19th May - 31st July 

      Thandiwe Muriu, a Kenyan photographer who is as playful as her work, presents new pieces from her CAMO collection for her solo show in Paris. As a woman artist, she fights every moment to assert her place and her individuality in a profession that was previously dominated by men. It is a family struggle that began in the 1980s with her mother, and which Thandiwe Muriu continues to pursue in the schools of Nairobi. Indeed, she does not hesitate to go frequently to the schools to explain valiantly to the little girls:

"You can be an artist too ! "
In her CAMO series, Thandiwe Muriu explores the colour and beauty of African creation. Through it, she seeks to enhance the value of the black woman, who is still too often excluded from the standards of beauty in her country. Ebony skin, extravagant fabrics and accessories from everyday life are her trademark.

19th - 31st July

      Tit'Punch Molotov presents a clever mix of several series by Jean-Marc Hunt, retracing part of his philosophical and artistic journey. Through his works, the artist presents the union of two worlds: the urban world, crossed by his travels and his Strasbourg origins, and the Guadeloupean vegetality, taking possession of his inner urbanity. Through this double vision he puts into perspective his history but also his condition as a black man living in the West Indies.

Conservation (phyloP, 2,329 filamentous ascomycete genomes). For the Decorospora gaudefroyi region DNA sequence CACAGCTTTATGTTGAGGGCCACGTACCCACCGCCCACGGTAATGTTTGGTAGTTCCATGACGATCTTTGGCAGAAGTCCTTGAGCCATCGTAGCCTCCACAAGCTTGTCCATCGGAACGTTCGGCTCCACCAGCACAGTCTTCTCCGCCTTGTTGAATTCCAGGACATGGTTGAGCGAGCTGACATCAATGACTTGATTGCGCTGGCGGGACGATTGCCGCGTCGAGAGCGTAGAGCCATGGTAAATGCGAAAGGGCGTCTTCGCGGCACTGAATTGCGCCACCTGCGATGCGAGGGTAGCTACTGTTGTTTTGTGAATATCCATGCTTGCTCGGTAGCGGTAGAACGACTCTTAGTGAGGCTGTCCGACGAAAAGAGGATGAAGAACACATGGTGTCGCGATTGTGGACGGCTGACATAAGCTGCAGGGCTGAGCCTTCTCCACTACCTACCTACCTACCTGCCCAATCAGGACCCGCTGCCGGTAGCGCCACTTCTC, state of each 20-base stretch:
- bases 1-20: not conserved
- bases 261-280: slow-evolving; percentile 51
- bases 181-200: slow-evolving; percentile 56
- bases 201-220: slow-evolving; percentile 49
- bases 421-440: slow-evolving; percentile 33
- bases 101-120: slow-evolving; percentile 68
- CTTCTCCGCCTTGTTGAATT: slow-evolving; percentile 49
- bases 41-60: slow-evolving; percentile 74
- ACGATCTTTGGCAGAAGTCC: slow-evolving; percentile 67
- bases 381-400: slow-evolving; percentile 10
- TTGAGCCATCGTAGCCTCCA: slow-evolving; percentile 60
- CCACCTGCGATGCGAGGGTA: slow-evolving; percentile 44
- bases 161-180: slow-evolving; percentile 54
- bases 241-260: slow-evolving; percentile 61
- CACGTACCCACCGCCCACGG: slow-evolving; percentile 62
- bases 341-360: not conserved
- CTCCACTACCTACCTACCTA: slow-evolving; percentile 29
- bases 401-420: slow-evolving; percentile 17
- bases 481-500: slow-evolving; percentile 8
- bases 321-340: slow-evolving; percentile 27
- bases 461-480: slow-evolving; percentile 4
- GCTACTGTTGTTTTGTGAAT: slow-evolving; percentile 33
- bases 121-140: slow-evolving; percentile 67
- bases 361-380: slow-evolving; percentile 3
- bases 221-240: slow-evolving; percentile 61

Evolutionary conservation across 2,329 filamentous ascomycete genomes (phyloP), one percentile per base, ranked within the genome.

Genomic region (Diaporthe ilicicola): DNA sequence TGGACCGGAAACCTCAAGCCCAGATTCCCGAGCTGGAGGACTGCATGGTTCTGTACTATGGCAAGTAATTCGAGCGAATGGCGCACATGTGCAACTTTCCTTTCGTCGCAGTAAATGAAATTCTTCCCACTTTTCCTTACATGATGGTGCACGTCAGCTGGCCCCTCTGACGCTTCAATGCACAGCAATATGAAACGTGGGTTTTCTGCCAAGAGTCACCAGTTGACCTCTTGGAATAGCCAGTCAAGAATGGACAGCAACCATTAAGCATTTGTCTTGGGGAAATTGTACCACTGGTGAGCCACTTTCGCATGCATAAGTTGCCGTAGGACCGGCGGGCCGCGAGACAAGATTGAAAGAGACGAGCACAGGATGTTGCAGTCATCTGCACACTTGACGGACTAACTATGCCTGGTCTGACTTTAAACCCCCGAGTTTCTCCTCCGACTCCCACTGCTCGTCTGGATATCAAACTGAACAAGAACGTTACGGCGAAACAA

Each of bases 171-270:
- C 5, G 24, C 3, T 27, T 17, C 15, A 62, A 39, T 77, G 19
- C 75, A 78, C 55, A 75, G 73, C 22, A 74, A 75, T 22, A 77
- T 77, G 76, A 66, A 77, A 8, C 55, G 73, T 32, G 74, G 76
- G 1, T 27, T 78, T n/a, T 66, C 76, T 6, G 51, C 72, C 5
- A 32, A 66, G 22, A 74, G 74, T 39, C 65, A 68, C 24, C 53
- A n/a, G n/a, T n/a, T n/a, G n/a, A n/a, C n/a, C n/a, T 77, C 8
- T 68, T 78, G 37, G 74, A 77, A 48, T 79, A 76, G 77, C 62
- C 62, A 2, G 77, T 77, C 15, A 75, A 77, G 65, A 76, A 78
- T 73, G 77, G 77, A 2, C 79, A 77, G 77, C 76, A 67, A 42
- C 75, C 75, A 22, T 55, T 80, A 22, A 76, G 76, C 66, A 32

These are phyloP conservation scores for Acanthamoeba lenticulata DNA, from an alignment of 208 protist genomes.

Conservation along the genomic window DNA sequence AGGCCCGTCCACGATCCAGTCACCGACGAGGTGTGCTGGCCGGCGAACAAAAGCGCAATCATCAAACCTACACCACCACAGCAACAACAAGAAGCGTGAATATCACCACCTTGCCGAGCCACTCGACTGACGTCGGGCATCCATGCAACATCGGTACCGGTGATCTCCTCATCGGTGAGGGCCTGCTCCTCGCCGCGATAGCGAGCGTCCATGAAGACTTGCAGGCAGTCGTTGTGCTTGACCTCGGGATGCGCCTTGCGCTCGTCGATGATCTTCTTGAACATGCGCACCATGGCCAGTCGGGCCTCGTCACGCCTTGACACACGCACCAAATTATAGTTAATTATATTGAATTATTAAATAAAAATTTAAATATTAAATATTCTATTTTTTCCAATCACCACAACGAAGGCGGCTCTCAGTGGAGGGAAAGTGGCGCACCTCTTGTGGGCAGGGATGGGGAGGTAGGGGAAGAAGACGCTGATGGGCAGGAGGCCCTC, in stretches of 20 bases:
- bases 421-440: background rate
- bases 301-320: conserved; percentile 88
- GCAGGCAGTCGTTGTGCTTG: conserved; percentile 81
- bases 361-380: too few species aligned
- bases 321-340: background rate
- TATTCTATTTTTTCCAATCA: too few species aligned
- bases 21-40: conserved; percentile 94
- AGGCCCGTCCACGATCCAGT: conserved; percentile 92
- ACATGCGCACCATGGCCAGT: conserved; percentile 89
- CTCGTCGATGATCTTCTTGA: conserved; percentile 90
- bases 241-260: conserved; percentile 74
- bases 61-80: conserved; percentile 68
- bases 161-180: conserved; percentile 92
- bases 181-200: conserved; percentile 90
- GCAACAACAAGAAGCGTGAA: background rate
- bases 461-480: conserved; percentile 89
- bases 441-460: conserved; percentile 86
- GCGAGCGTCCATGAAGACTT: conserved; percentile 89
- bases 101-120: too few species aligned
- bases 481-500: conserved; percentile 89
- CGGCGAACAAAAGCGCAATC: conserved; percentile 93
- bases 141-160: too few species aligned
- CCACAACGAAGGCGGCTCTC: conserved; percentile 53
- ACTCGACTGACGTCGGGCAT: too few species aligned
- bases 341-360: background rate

"My condition as a negropolitan."
It is also possible to read in Jean-Marc Hunt's art a certain creolisation of the world

creolisation of the world through these great movements of population creating new aesthetic and cultural forms. For the artist this creolisation is a way of reinterpreting himself through the other.